Voices of Aloha, formerly The GleemenPlus of Honolulu, traces its origins back to 1916 when the Gleemen of Honolulu, the oldest male chorus west of the Rockies, was established. In 1996, while under the direction of Shigeru Hotoke, the group was opened to women and the name was changed to The GleemenPlus of Honolulu. In 2013, the name was finally changed to Voices of Aloha. Mark Yasuhara has directed the group since 2007.
Voices of Aloha is the quintessential community choir in that most are average singers representing a cross-section of the multi-generational, cultural, racial, and religious tapestry that is Hawai’i, singing songs the community loves. Their repertoire includes classical favorites as well as original arrangements by Mark Yasuhara of Broadway and popular tunes, patriotic anthems, and of course, the songs of the people of Hawai’i.
Yasuhara says choral singing is one of the best low-impact activities for seniors. Full-voiced singing incorporates deep, core breathing, good posture and physical coordination. Learning and performing the music challenges and focuses the mind and creates natural and easy social interaction. Unlike karaoke, choral singing encourages cooperation, support and blending with other singers. Voices of Aloha members say rehearsals are stimulating, invigorating, happy affairs, a highlight of their week.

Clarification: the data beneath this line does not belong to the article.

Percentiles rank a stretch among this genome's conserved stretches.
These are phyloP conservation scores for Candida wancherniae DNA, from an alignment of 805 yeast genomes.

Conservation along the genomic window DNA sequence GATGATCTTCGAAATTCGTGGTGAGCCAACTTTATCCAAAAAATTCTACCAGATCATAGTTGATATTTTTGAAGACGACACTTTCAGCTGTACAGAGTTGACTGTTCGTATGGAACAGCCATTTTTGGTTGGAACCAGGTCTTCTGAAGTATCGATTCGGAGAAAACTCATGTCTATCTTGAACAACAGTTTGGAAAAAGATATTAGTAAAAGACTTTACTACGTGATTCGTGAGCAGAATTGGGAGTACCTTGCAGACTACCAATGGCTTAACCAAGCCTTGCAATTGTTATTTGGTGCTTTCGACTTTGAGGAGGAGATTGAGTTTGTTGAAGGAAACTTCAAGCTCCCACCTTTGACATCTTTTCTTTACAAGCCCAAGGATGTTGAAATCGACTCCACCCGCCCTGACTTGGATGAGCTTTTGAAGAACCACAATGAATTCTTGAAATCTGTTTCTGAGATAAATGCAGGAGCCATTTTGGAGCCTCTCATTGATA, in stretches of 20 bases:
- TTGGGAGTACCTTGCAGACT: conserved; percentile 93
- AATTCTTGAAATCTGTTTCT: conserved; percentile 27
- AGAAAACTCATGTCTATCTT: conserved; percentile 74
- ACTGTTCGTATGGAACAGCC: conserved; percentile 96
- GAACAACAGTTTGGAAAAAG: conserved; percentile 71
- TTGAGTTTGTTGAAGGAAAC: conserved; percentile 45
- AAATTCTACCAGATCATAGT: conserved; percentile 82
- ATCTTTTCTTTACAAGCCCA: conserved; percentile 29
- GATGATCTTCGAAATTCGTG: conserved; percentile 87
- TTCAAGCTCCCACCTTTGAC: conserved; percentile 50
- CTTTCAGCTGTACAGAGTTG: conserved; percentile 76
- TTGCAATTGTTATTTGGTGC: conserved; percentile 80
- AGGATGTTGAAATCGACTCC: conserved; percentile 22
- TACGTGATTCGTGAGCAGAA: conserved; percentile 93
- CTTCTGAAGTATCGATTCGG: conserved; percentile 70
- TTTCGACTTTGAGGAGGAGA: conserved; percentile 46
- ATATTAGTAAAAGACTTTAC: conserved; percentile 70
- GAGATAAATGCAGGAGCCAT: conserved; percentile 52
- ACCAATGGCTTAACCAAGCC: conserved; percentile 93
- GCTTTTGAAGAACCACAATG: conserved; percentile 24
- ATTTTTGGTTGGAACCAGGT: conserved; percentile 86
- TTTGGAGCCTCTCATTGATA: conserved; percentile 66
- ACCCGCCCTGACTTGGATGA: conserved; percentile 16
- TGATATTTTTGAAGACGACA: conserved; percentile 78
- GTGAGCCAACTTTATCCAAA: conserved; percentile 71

The choir perform at civic and private functions, churches, retirement centers and nursing homes. Recently, they performed at the annual Senior Classic Games at Halawa Gym coordinated by Garrett Iwai for their 25th anniversary. The Games were created in 1989 by, then, recreational director, Herb Yasuhara, Mark’s uncle. Herb was recognized and Voices of Aloha opened the Games with a half-hour concert in his honor, concluding with the singing of “The Star Spangled Banner” and “Hawai’i Pono’i.”
All ages are welcome. The group primarily consists of seniors, including a few octogenarians. They welcome, without audition, anyone who enjoys choral singing. Since many are not music readers, rehearsal CD’s are provided and director Mark Yasuhara offers a music-reading seminar in July. Most everyone who joined as a non-music reader can, at least now, follow the notes.
Voices of Aloha meet every Tuesday at 7 pm in the Annex of the Community of Christ Church at 1666 Mott-Smith Dr. in Makiki, one block makai of Roosevelt High School, from September through May.